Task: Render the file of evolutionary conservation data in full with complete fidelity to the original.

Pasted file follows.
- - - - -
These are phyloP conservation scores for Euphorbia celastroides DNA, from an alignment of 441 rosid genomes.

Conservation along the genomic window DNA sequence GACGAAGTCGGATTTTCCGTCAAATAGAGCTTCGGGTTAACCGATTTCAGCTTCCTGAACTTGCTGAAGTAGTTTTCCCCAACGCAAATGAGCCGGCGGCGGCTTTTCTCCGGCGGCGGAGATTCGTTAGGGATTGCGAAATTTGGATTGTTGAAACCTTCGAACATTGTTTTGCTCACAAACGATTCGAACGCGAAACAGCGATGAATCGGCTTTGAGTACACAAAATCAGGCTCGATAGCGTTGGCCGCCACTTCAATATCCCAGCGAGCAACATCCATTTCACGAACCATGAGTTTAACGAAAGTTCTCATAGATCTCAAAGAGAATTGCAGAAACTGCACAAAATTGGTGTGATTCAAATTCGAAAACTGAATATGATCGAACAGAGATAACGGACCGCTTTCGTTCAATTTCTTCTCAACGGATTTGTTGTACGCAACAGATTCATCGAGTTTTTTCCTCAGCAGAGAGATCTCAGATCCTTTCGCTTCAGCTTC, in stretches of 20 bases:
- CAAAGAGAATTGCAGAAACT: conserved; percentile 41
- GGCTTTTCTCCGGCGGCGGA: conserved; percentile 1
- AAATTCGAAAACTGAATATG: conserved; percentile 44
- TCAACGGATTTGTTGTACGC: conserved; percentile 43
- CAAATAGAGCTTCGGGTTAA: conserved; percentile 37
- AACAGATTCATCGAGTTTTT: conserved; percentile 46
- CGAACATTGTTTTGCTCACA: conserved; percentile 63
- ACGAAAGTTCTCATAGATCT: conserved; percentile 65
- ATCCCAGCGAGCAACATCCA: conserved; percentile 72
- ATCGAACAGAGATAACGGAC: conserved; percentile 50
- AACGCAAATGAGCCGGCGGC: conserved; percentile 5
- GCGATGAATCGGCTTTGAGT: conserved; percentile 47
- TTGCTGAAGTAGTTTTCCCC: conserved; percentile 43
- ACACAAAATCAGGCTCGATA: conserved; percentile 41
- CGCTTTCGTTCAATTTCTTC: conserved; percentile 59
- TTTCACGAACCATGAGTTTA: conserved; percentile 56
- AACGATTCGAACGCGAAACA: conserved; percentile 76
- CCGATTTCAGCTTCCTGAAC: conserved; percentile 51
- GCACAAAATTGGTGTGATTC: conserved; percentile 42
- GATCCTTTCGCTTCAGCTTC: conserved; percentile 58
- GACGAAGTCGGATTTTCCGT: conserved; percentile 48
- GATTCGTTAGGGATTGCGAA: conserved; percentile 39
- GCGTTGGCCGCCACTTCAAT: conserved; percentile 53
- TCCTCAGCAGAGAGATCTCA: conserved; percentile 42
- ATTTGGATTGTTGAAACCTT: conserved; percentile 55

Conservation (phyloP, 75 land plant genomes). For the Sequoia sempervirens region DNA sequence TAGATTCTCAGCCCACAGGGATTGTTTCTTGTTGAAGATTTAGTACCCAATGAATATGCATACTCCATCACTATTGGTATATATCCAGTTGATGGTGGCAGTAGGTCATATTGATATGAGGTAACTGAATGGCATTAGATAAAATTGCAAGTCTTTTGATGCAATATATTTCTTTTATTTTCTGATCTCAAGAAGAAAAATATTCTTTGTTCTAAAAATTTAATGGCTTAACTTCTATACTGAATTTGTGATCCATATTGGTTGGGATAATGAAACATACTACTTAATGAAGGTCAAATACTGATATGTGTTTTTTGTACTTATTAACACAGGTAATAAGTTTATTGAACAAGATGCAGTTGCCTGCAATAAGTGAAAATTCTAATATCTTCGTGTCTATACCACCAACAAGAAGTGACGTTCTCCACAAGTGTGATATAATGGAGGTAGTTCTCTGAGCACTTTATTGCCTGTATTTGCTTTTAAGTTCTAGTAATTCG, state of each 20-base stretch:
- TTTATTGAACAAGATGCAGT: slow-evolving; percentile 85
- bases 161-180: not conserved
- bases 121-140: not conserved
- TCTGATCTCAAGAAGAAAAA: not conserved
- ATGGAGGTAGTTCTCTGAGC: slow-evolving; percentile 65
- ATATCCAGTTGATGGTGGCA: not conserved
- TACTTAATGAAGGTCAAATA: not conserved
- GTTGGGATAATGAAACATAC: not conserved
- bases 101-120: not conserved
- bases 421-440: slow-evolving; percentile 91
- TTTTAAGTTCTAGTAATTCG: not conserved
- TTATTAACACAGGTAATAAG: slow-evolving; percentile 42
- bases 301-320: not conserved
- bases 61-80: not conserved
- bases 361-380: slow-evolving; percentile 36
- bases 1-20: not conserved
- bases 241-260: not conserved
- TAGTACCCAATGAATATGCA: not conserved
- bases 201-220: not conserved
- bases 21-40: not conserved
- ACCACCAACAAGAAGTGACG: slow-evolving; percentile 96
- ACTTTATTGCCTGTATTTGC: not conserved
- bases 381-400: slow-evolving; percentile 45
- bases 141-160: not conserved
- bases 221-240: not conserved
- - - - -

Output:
These are phyloP conservation scores for Euphorbia celastroides DNA, from an alignment of 441 rosid genomes.

Conservation along the genomic window DNA sequence GACGAAGTCGGATTTTCCGTCAAATAGAGCTTCGGGTTAACCGATTTCAGCTTCCTGAACTTGCTGAAGTAGTTTTCCCCAACGCAAATGAGCCGGCGGCGGCTTTTCTCCGGCGGCGGAGATTCGTTAGGGATTGCGAAATTTGGATTGTTGAAACCTTCGAACATTGTTTTGCTCACAAACGATTCGAACGCGAAACAGCGATGAATCGGCTTTGAGTACACAAAATCAGGCTCGATAGCGTTGGCCGCCACTTCAATATCCCAGCGAGCAACATCCATTTCACGAACCATGAGTTTAACGAAAGTTCTCATAGATCTCAAAGAGAATTGCAGAAACTGCACAAAATTGGTGTGATTCAAATTCGAAAACTGAATATGATCGAACAGAGATAACGGACCGCTTTCGTTCAATTTCTTCTCAACGGATTTGTTGTACGCAACAGATTCATCGAGTTTTTTCCTCAGCAGAGAGATCTCAGATCCTTTCGCTTCAGCTTC, in stretches of 20 bases:
- CAAAGAGAATTGCAGAAACT: conserved; percentile 41
- GGCTTTTCTCCGGCGGCGGA: conserved; percentile 1
- AAATTCGAAAACTGAATATG: conserved; percentile 44
- TCAACGGATTTGTTGTACGC: conserved; percentile 43
- CAAATAGAGCTTCGGGTTAA: conserved; percentile 37
- AACAGATTCATCGAGTTTTT: conserved; percentile 46
- CGAACATTGTTTTGCTCACA: conserved; percentile 63
- ACGAAAGTTCTCATAGATCT: conserved; percentile 65
- ATCCCAGCGAGCAACATCCA: conserved; percentile 72
- ATCGAACAGAGATAACGGAC: conserved; percentile 50
- AACGCAAATGAGCCGGCGGC: conserved; percentile 5
- GCGATGAATCGGCTTTGAGT: conserved; percentile 47
- TTGCTGAAGTAGTTTTCCCC: conserved; percentile 43
- ACACAAAATCAGGCTCGATA: conserved; percentile 41
- CGCTTTCGTTCAATTTCTTC: conserved; percentile 59
- TTTCACGAACCATGAGTTTA: conserved; percentile 56
- AACGATTCGAACGCGAAACA: conserved; percentile 76
- CCGATTTCAGCTTCCTGAAC: conserved; percentile 51
- GCACAAAATTGGTGTGATTC: conserved; percentile 42
- GATCCTTTCGCTTCAGCTTC: conserved; percentile 58
- GACGAAGTCGGATTTTCCGT: conserved; percentile 48
- GATTCGTTAGGGATTGCGAA: conserved; percentile 39
- GCGTTGGCCGCCACTTCAAT: conserved; percentile 53
- TCCTCAGCAGAGAGATCTCA: conserved; percentile 42
- ATTTGGATTGTTGAAACCTT: conserved; percentile 55

Conservation (phyloP, 75 land plant genomes). For the Sequoia sempervirens region DNA sequence TAGATTCTCAGCCCACAGGGATTGTTTCTTGTTGAAGATTTAGTACCCAATGAATATGCATACTCCATCACTATTGGTATATATCCAGTTGATGGTGGCAGTAGGTCATATTGATATGAGGTAACTGAATGGCATTAGATAAAATTGCAAGTCTTTTGATGCAATATATTTCTTTTATTTTCTGATCTCAAGAAGAAAAATATTCTTTGTTCTAAAAATTTAATGGCTTAACTTCTATACTGAATTTGTGATCCATATTGGTTGGGATAATGAAACATACTACTTAATGAAGGTCAAATACTGATATGTGTTTTTTGTACTTATTAACACAGGTAATAAGTTTATTGAACAAGATGCAGTTGCCTGCAATAAGTGAAAATTCTAATATCTTCGTGTCTATACCACCAACAAGAAGTGACGTTCTCCACAAGTGTGATATAATGGAGGTAGTTCTCTGAGCACTTTATTGCCTGTATTTGCTTTTAAGTTCTAGTAATTCG, state of each 20-base stretch:
- TTTATTGAACAAGATGCAGT: slow-evolving; percentile 85
- bases 161-180: not conserved
- bases 121-140: not conserved
- TCTGATCTCAAGAAGAAAAA: not conserved
- ATGGAGGTAGTTCTCTGAGC: slow-evolving; percentile 65
- ATATCCAGTTGATGGTGGCA: not conserved
- TACTTAATGAAGGTCAAATA: not conserved
- GTTGGGATAATGAAACATAC: not conserved
- bases 101-120: not conserved
- bases 421-440: slow-evolving; percentile 91
- TTTTAAGTTCTAGTAATTCG: not conserved
- TTATTAACACAGGTAATAAG: slow-evolving; percentile 42
- bases 301-320: not conserved
- bases 61-80: not conserved
- bases 361-380: slow-evolving; percentile 36
- bases 1-20: not conserved
- bases 241-260: not conserved
- TAGTACCCAATGAATATGCA: not conserved
- bases 201-220: not conserved
- bases 21-40: not conserved
- ACCACCAACAAGAAGTGACG: slow-evolving; percentile 96
- ACTTTATTGCCTGTATTTGC: not conserved
- bases 381-400: slow-evolving; percentile 45
- bases 141-160: not conserved
- bases 221-240: not conserved